How many times have we been taught that surrender means defeat? Nearly all of our history lessons about wars and conflicts have shown us that surrender means giving up and losing at the hands of an enemy. What if I told you that not all surrender means that you lose, or find defeat by surrender. Would you want to learn more? What if I told you that we can admit defeat in many areas of our lives and WIN, rather than lose. I know this sounds like a crazy notion, however, defeat is victory in many areas. Just think of that “One” time when you wanted to lose a few extra pounds. Admitting defeat to being able to lose it on your own lead to, perhaps, a gym membership, a diet, finding a workout partner, or buying workout equipment for your home. If you’re like me, then this might not sound very victorious, but the fact of the matter is, you admitted defeat and sought out means outside of yourself. I’m not asking the results of said weight loss, I’m merely illustrating that you admitted defeat. For some, the gains, out weighted the losses, for others they may still be trying you find that one link to gaining success.
This is what I want us to focus on here today, no, not diets and exercise, rather admitting defeat, and being willing to find strength in something greater than yourself. Today I want to focus on a particular passage that Jesus wants us to know about the cost being a disciple. As we know, Jesus was the “master story teller”, he would speak to thousands, or singles with the same outcome, mind blowing results. Jesus was here to tell us how He could help us gain strength, even in surrender. The Apostle Matthew recorded the words of Jesus in chapter 10 verses 24-39. Matthew draws our attention to the very nature of being a disciple, not just any disciple, but a true follower of Christ. As we dive into this passage, we must do so with the mindset that Jesus was here on earth to change all of our ways from thinking, to living and everything in between.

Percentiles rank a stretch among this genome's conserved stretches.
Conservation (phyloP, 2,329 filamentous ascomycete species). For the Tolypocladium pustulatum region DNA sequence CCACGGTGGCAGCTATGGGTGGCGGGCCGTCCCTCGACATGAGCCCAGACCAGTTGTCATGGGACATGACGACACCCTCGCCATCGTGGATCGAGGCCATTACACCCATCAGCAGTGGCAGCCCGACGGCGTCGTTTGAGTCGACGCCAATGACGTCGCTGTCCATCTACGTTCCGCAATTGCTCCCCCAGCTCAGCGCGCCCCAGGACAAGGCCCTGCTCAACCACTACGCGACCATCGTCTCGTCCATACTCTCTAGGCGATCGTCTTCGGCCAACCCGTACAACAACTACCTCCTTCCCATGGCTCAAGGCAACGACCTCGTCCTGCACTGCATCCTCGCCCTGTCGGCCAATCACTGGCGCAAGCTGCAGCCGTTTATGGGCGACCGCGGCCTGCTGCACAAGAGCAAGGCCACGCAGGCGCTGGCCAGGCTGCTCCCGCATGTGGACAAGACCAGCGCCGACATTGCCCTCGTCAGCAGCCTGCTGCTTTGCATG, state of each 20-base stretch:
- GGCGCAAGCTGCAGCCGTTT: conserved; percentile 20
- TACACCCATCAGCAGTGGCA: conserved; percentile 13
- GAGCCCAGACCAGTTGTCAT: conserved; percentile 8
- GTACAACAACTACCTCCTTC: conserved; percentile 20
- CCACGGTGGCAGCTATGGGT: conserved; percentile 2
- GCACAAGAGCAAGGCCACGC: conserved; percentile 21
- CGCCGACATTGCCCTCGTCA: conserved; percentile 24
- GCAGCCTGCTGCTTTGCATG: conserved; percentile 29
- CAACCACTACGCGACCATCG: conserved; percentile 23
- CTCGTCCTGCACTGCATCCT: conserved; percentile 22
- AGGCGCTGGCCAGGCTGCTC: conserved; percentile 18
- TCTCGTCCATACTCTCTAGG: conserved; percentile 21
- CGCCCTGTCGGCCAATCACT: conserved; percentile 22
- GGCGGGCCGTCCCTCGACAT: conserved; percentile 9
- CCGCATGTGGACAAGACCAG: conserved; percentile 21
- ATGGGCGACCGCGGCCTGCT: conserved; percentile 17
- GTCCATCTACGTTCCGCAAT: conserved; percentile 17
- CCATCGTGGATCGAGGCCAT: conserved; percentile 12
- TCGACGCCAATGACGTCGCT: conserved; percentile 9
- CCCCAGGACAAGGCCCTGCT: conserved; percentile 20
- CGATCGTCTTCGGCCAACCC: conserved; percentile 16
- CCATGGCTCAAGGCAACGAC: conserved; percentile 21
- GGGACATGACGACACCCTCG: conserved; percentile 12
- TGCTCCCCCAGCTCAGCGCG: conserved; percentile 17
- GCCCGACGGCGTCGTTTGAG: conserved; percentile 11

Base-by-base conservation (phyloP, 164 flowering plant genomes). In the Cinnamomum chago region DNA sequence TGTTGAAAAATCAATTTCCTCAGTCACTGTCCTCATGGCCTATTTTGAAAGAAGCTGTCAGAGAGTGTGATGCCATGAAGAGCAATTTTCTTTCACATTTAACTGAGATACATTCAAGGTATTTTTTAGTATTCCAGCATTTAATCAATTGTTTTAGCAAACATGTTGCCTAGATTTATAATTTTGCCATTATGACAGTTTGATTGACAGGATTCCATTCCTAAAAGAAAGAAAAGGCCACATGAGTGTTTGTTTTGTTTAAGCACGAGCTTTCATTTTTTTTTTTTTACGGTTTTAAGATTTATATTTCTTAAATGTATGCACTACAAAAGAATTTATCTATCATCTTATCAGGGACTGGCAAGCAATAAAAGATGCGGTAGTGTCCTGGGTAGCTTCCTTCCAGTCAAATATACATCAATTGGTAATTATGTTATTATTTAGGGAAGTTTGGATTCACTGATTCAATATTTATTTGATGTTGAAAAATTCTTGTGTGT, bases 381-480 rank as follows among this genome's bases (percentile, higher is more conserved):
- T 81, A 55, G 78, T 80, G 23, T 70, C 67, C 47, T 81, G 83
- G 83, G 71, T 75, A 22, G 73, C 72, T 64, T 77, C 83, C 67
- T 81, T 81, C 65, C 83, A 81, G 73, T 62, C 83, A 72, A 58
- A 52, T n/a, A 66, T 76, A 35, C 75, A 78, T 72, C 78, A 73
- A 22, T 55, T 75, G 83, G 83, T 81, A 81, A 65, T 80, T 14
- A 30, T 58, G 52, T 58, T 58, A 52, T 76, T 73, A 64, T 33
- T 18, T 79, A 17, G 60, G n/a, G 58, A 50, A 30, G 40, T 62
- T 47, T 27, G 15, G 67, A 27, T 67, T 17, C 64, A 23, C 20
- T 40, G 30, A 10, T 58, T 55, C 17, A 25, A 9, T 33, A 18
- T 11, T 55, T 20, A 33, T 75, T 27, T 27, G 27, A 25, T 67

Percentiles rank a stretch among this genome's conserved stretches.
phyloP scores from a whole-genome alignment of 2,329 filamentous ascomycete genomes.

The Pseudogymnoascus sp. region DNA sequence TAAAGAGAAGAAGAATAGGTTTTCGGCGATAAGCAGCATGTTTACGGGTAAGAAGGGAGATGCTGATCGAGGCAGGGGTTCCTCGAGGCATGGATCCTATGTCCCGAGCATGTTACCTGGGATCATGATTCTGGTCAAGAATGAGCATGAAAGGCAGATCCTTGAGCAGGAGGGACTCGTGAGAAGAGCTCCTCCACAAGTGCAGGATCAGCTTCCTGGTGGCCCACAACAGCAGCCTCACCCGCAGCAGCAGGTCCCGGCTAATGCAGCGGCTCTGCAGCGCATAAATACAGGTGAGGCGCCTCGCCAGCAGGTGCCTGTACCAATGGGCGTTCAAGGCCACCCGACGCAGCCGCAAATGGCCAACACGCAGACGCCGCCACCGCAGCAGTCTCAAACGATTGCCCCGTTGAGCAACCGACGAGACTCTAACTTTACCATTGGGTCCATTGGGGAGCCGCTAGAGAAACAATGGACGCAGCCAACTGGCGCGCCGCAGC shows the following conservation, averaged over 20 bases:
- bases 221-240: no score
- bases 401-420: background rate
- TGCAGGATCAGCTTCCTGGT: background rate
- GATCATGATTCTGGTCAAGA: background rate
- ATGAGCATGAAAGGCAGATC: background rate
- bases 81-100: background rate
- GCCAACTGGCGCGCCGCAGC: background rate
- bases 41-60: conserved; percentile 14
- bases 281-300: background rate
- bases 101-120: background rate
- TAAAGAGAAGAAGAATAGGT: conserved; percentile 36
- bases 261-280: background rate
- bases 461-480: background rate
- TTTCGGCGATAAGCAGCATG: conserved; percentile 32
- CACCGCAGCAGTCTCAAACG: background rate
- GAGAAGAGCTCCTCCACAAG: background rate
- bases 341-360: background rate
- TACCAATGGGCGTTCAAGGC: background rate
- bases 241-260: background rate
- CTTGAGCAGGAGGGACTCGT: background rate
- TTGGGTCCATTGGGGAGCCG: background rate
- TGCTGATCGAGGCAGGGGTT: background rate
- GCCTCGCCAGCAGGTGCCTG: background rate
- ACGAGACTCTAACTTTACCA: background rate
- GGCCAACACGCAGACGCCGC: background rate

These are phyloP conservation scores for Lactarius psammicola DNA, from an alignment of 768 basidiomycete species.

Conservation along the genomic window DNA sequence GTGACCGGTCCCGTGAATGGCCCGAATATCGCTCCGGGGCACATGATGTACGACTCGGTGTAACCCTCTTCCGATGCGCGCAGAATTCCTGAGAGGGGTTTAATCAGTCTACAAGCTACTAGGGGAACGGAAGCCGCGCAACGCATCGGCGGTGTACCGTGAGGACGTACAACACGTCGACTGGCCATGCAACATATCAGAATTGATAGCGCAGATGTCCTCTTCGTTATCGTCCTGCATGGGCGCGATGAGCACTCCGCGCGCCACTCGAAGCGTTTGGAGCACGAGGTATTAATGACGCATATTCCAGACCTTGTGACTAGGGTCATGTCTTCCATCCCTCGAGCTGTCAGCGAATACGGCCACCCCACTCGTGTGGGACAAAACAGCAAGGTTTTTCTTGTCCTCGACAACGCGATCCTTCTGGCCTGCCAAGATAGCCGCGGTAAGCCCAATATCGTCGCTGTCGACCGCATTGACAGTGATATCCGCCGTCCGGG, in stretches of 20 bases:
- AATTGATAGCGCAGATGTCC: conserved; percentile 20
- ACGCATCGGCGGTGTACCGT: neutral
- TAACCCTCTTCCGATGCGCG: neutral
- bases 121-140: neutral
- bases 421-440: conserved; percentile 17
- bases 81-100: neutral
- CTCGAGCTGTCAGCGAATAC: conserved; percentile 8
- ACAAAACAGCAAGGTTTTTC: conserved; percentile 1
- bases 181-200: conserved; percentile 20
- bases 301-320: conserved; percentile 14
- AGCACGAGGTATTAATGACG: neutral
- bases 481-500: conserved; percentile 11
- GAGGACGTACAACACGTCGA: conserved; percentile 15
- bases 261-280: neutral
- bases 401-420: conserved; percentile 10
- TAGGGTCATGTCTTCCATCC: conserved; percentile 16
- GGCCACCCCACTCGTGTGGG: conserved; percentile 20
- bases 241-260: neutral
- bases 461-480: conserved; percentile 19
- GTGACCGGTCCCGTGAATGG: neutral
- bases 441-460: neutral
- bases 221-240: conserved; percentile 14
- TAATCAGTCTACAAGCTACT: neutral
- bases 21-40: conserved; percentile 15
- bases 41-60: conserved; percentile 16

With that said please take a minute to read over those verses:
As you narrowed your focus on that passage, did you see what Jesus said in the very last verse, verse 39? Jesus says something that really sounds, well, kind of backwards. Jesus says: 39 “He who has found his life will lose it, and he who has lost his life for My sake will find it.” As we look at this, I want you to know that this is also quoted by the other three Gospel writers as well, which means that Jesus spoke this in front of all the disciples, so that means it must be of great importance. Jesus is want us, all of us, to see the value of surrender here in this passage. Not just any kind of surrender, rather total surrender. Jesus shows us in the passage that we have value, we have a purpose, and we have meaning in this world. Christ also gives us a few commands here as well, He wants us to speak what He has spoken to us, He wants us to value Him above earthly relationship, not to devalue them, but to hold Him higher.
As we close this passage, let us take note of verse 39, this verse best illustrates the kind of defeat that ultimately means victory. Just as the world will try to define the term defeat for us, Christ offers hope and peace in defeat. Giving up our lives in pursuit of His will, His glory, and His kingdom means victory for you. As I mentioned earlier, changing our ways of thinking and living was what Christ set out to do. Just as He tells us the cost, the daily cost we must pay to follow Him, it comes with great reward, and eternal reward!
I want to challenge you today, be praying for God to transform your way of thinking and living. After all, if we are to seek God’s will for our lives, we must be willing to accept His way, rather than, trying to find victory in the same methods and same way of living that we have done up to this very point. Continue reading the next section of Matthew and you will see just how valuable this new way of living really is.
May God, give you peace in this life as you walk with Him daily.